Quartz crystal tuning fork- (QCTF) based light detector

Figure 2 shows the schematic diagram of the ECQCL and QCTF detector-based gas detection system. The laser source that we used is a pulsed room-temperature (RT) ECQCL (Block Engineering, Southborough, MA, USA) with a tuning range of 1130–1437 cm−1 (or 6.96–8.85 μm) with an average output power between 0.5 and 20 mW, since the ECQCL power shows significant dependence on both its pulse repetition rate and pulse width [9]; therefore, the maximum pulse width of 350 ns was selected. However, the pulse repetition rate is set to match the resonant frequency of the QCTF detector for realizing laser signal detection. The ECQCL is automatically controlled by a flexible and user-friendly software interface, an internal trigger controls the pulses at regular intervals, and a sync-out signal can be utilized to trigger other external laboratory equipment. A homemade, glass, gas sample cell with an optical path length of ~29.6 cm was used for spectral measurements. The laser beam is directly coupled into the gas cell and then collimated and focused onto the detector using a CaF2 lens with a focal length of 50 mm. Unlike the traditional spectroscopy system, a standard mid-infrared MCT (mercury cadmium telluride) detector is commonly used. Here a quartz crystal tuning fork- (QCTF) based photodetector was employed for recording laser spectral signals, mainly based on its piezoelectric effect and resonant properties. Prior to the experiment, details of the QCTF detector characteristics were investigated theoretically and experimentally, which will be described in the next section. Finally, a home-made LabVIEW program-integrated data acquisition (NI USB-6259, 1.25 MHz sampling rate) and signal processing analysis was used for sensor system control and signal acquisition.

Figure 2. The schematic diagram of the ECQCL and QCTF-based gas detection system.
4. Results and Discussion
Before gas detection experiments, the resonant frequency of the QCTF detector is first simulated by establishing a physical model combing using the COMSOL finite element analysis method. The establishment of the QCTF resonant model includes the setting of tuning fork geometric parameters and material parameters. The QCTF fork arm simulated in this experiment is 3.7 mm long and 0.6 mm wide. The entire physical dimensions of the QCTF are 6 mm long, 1.5 mm wide and 0.3 mm thick. The QCTF physical diagram is shown in Figure 3. For theoretical simulation using finite element analysis, the simple mechanical model of the QCTF is established as shown in Figure 4. The main component of the material is SiO2; an elastic modulus of 70 Gpa, a Poisson’s ratio of 0.17 and a density of 2300 kg × m−3 are used for calculation. The established QCTF model has a good symmetrical structure and reasonable parameter settings, which makes the established model very close to the experimental conditions.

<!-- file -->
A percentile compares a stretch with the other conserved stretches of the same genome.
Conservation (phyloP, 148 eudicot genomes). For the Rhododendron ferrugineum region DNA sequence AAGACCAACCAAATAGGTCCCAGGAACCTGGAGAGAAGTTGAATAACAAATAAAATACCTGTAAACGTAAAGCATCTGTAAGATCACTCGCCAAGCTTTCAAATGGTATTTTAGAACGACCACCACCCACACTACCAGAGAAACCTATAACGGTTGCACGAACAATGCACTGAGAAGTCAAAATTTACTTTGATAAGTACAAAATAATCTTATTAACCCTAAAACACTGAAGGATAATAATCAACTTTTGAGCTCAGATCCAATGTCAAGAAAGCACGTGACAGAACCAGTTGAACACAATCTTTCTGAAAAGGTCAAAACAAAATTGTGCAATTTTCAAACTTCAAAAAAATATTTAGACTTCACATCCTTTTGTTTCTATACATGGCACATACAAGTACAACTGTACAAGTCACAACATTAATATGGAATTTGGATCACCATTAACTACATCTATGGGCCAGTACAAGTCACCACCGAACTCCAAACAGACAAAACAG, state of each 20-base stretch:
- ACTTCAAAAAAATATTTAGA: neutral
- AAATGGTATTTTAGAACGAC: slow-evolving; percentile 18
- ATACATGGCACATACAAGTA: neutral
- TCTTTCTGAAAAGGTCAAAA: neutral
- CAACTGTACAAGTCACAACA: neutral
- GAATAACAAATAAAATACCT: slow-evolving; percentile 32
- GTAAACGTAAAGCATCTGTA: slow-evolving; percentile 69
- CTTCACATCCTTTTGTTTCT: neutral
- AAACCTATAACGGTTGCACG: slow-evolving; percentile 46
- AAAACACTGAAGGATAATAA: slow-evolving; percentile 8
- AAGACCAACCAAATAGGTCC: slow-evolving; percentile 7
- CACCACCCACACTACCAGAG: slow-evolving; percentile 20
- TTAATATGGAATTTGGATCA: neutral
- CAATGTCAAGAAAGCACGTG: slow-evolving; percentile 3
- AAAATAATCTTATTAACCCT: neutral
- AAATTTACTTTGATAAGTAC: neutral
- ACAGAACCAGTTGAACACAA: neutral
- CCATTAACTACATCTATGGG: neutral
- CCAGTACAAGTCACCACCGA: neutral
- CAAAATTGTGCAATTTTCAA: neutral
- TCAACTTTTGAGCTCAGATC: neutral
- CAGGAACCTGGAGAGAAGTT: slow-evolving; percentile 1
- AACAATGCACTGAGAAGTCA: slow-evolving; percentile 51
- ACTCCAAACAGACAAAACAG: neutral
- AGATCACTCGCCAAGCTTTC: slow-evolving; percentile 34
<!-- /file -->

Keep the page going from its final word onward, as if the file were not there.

Figure 3. Structural model diagram of the QCTF.
Figure 4. The established QCTF model.
In the theoretical simulation, the COMSOL finite element method is used to decompose a series of continuous solution domains into multiple groups of discrete small regions, and the approximate function is used in each small region to represent the unknown field function for solving for the solution domain. The approximate function is generally expressed using the numerical interpolation function of the original unknown field function and its derivatives at each node in a small region. By changing a series of continuous, infinite degrees of freedom problems into a discrete, finite degree of freedom problems, the whole simulation process can be implemented quickly. When simulating the resonant frequency of the QCTF, we found that the vibration models of the QCTF can be divided into symmetrical vibrations and asymmetric vibrations [10], and only the symmetrical vibration model is the effective model for producing the piezoelectric effect; thus, the symmetrical vibration model is investigated in detail. Through the COMSOL finite element analysis of the first six resonant models of the QCTF, it is found that the fourth-order resonant model is the symmetrical vibration; the fork arm of the QCTF first moves outward and then inward, as shown in Figure 5. For this resonant model, the calculated resonant frequency is about 32,406 Hz.
Figure 5. Vibration mode distribution characteristics.